The Python range function is used to generate a sequence of numbers between a given range of values. In this guide, you’ll learn all you need to know about the Python
range() function by way of helpful examples. While on the surface, the function is very straightforward, there is a lot of hidden functionality.
By the end of this tutorial, you’ll have learned:
- How to use the Python
- How to customize the Python
range()with start, stop, and step parameters
- How to reverse the Python
- How to use the Python
range()function in a for loop
- And so much more
Understanding the Python range() Function
The Python range() function allows you generate a sequence of numbers using start, stop, and step parameters. By default, the created range will start from 0, increment by 1, and stop before the specified number.
Before we go any further, let’s make a quick note. Python
range() isn’t actually a function – it’s a type. When you instantiate a
range() object, a
range type is returned. The benefit of this is that it uses much less memory than container types, like lists or tuples. To keep things simple and practical, this guide will use the term function, rather than type.
Now, let’s take a look at how we can use Python range() by exploring its parameters and default arguments:
# Understanding the Python range() type range(start=0, stop, step=1)
We can see that the range() function has three parameters, only one of which is required. Let’s take a closer look at these parameters:
|Parameter||Description||Default Argument||Accepted Types|
|start=||The value to start the range at.||0||int|
|stop=||The value to stop the range at (not included).||N/A||int|
|step=||The value to increment by.||1||int|
By default, the range function will start at 0, increment by 1, and go up to (but not include) the value indicated at the stop parameter.
Creating a Python range() Object
Let’s see how we can use the
range() function to create a range of values:
# Creating a Range of Numbers with Python range() values = range(5) print('values contains: ', values) print('values is of type: ', type(values)) # Returns: # values contains: range(0, 5) # values is of type: <class 'range'>
In the code above, we passed in a range of values from 0 through, but not including, 5. There are two key takeaways from the code block above:
- Printing the
rangedoesn’t print out the values, but prints out the range object itself
- Instantiating a range returns a class of type
Python actually generates a lazy-loading object. To learn more about how these objects, or generators work, check out my complete guide on Python generators.
Printing Values in a Python range() Object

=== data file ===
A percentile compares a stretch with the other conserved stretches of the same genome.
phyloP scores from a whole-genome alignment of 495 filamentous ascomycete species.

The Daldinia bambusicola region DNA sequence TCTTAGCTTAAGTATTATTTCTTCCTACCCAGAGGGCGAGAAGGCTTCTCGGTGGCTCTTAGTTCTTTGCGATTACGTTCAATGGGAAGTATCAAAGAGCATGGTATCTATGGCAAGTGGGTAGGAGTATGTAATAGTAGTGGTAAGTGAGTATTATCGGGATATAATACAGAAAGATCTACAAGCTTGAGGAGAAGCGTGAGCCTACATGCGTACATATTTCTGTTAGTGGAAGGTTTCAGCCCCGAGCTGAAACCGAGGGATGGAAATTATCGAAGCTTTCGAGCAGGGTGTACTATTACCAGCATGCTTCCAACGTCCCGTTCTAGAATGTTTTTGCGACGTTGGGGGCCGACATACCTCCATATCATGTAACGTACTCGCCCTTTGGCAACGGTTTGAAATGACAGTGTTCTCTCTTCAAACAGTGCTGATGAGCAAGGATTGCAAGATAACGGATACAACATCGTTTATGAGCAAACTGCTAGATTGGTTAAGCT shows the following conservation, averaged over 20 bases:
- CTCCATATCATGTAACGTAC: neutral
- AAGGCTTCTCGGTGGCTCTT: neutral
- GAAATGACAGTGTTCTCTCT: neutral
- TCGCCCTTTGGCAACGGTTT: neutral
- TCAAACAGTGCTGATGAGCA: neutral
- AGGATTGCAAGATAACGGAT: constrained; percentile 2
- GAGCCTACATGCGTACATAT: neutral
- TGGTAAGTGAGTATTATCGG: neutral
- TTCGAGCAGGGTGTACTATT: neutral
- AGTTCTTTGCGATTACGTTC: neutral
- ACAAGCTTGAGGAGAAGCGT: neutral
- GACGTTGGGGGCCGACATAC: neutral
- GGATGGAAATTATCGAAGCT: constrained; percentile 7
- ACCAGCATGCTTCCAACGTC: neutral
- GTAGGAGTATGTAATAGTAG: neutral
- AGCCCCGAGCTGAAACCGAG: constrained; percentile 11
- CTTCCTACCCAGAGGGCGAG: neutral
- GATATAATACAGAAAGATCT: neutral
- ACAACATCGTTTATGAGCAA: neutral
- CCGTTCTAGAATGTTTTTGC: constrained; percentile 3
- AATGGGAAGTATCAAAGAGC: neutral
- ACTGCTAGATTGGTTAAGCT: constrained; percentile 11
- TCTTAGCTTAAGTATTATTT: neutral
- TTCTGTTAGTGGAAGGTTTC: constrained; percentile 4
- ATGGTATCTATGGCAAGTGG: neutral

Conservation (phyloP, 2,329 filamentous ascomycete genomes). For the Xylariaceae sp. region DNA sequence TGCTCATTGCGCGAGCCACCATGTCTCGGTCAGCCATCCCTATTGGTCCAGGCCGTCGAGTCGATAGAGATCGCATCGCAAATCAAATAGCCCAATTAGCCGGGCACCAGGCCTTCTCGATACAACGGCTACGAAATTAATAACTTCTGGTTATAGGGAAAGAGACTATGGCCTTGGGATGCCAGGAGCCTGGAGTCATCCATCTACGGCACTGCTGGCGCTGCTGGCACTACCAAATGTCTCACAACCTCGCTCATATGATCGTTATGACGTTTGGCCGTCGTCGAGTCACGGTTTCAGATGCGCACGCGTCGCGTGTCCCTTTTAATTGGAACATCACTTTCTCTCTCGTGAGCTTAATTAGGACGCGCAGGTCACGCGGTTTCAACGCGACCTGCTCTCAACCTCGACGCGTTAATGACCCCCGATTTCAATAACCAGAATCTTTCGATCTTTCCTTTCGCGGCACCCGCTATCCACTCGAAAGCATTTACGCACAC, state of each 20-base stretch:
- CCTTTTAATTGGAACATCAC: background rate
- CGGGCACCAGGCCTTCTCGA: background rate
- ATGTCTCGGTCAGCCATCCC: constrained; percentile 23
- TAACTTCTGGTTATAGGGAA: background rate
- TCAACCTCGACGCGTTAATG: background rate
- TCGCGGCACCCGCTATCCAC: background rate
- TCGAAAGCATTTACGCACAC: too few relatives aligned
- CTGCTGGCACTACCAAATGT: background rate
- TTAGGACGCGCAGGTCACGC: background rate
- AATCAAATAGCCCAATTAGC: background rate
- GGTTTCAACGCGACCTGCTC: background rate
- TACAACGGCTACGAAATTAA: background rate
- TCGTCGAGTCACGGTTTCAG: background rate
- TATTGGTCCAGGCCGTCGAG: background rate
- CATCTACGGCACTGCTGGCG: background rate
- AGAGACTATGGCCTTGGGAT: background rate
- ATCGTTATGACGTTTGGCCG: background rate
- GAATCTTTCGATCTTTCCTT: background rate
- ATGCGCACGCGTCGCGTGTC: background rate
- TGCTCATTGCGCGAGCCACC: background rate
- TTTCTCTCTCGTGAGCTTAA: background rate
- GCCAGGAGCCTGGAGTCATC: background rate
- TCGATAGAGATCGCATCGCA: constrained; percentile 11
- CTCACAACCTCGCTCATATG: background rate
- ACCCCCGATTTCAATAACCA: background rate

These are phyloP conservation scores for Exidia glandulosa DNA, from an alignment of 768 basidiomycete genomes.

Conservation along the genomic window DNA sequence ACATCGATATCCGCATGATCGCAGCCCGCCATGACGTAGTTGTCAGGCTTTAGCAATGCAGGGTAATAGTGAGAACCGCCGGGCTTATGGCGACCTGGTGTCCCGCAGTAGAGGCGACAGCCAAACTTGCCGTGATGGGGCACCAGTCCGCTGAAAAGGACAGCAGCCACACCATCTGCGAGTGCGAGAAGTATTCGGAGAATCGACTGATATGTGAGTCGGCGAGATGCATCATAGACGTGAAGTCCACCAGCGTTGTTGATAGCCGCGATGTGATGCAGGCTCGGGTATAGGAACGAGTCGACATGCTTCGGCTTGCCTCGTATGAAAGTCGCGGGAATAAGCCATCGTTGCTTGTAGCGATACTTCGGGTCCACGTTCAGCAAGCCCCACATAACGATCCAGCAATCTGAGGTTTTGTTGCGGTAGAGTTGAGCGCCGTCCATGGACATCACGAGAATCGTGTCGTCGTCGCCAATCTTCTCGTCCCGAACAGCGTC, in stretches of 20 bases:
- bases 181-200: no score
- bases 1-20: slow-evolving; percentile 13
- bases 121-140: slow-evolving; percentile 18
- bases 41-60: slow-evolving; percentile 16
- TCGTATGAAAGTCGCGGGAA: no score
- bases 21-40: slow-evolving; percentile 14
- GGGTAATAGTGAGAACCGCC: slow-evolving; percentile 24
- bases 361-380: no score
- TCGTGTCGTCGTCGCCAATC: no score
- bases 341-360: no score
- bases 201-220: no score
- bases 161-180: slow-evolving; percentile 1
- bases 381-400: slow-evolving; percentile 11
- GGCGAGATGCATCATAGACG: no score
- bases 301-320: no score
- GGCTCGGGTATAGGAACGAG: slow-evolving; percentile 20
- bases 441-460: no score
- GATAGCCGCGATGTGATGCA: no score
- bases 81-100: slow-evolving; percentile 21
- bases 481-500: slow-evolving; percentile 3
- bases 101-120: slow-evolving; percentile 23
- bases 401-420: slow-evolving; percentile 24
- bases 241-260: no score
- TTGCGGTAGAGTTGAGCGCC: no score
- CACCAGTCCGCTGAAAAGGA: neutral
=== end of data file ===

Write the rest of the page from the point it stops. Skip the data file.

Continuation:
We can print out the values by iterating over each item in the object. We’ll print each of the item on the same line by modifying the
end= parameter of the
print() function. By passing in a string containing only a space, each item is printed on the same line, separated by a space.
# Printing Out Values in a range Object values = range(5) for value in values: print(value, end=' ') # Returns: # 0 1 2 3 4
We can see that the function returns values from 0 to 4. What’s more, is that the function returns an object containing five items.
Let’s take a look at how we can customize the start of our range in Python.
Customize the Start Value in the Python range() Function
By default, the Python range() will start 0. However, you can customize this value by modifying the
start= parameter. Let’s see how we can start our range at 5 and go up to 10 by passing in our parameters:
# Modifying the Start Value of the Python range() Function values = range(5, 10) for value in values: print(value, end=' ') # Returns: # 5 6 7 8 9
By passing in a
start= parameter, we can modify the starting position of the range. The start parameter is inclusive, meaning that the value is included (unlike the stop parameter). In the following section, you’ll learn about the final parameter,
Customize the Step in the Python range() Function
step= parameter of the Python range() function allows you to specify how values are incremented (or decremented) by. By default, this value is set to 1, meaning that items go from the start up to the stop, incrementing by 1.
Let’s see how we can pass in a different value to step through our range using different values:
# Customizing the Step of Python ranges values = range(0, 7, 2) for value in values: print(value, end=' ') # Returns: # 0 2 4 6
In the code above, we create a range from 0 through 7, incrementing by 2. This means that we’re creating a range of even numbers from 0 to 7.
Now that you have learned about all the different parameters available in the
range() type, let’s take a look at some use cases and quirks of the object.
Using Python range() In a For Loop
In many cases, you’ll use the Python
range() object in a to perform an action multiple times. We easily do this while accessing the item in our loop.
What’s great about this is that it lets you easily specify the number of times you want a piece of code to run. For example, passing in
range(5) identifies that a for loop will run five times.
Let’s see what this looks like:
# Looping While Accessing Items in the Range for val in range(5): print(val, 'Welcome to datagy.io') # Returns: # 0 Welcome to datagy.io # 1 Welcome to datagy.io # 2 Welcome to datagy.io # 3 Welcome to datagy.io # 4 Welcome to datagy.io
We can see that we were able to access the items in the range while executing code multiple times.
If you don’t need to access the item, you can identify this in your for loop by using an underscore. This makes it clear to the reader of your code that the item being iterated is a throw-away. Let’s see what this looks like:
# Looping Using range() Without Accessing Items for _ in range(5): print('Welcome to datagy.io') # Returns: # Welcome to datagy.io # Welcome to datagy.io # Welcome to datagy.io # Welcome to datagy.io # Welcome to datagy.io
In the following section, you’ll learn how to create a Python range in reverse.
Creating a Python Range in Reverse
Python makes it easy to generate a range in reverse by passing a negative value into the step parameter. When you pass a negative step value into the
range() object, you’re able to create a sequence of values in reverse order.
Let’s see how this works by creating a range that decrements by 1 from 5 to 0:
# Creating a Python Range in Reverse for val in range(5, 0, -1): print(val, end=' ') # Returns: 5 4 3 2 1
Similarly, you can create ranges of negative values using this negative step as well. Let’s create a new range going from 0 through to -10:
# Creating a Range of Negative Values by Decrementing for val in range(0, -10, -1): print(val, end=' ') # Returns: 0 -1 -2 -3 -4 -5 -6 -7 -8 -9
In the following section, you’ll learn how to create a list from a Python range.
How to Create a List from a Python Range
When you first create a
range object, the values are stored in a memory-efficient format. However, in some cases, you’ll want to convert the ranges you create into Python lists.
Thankfully, this is made easy by using the
list() constructor function. You can simply pass the range into the
list() function, which creates a list out of the range.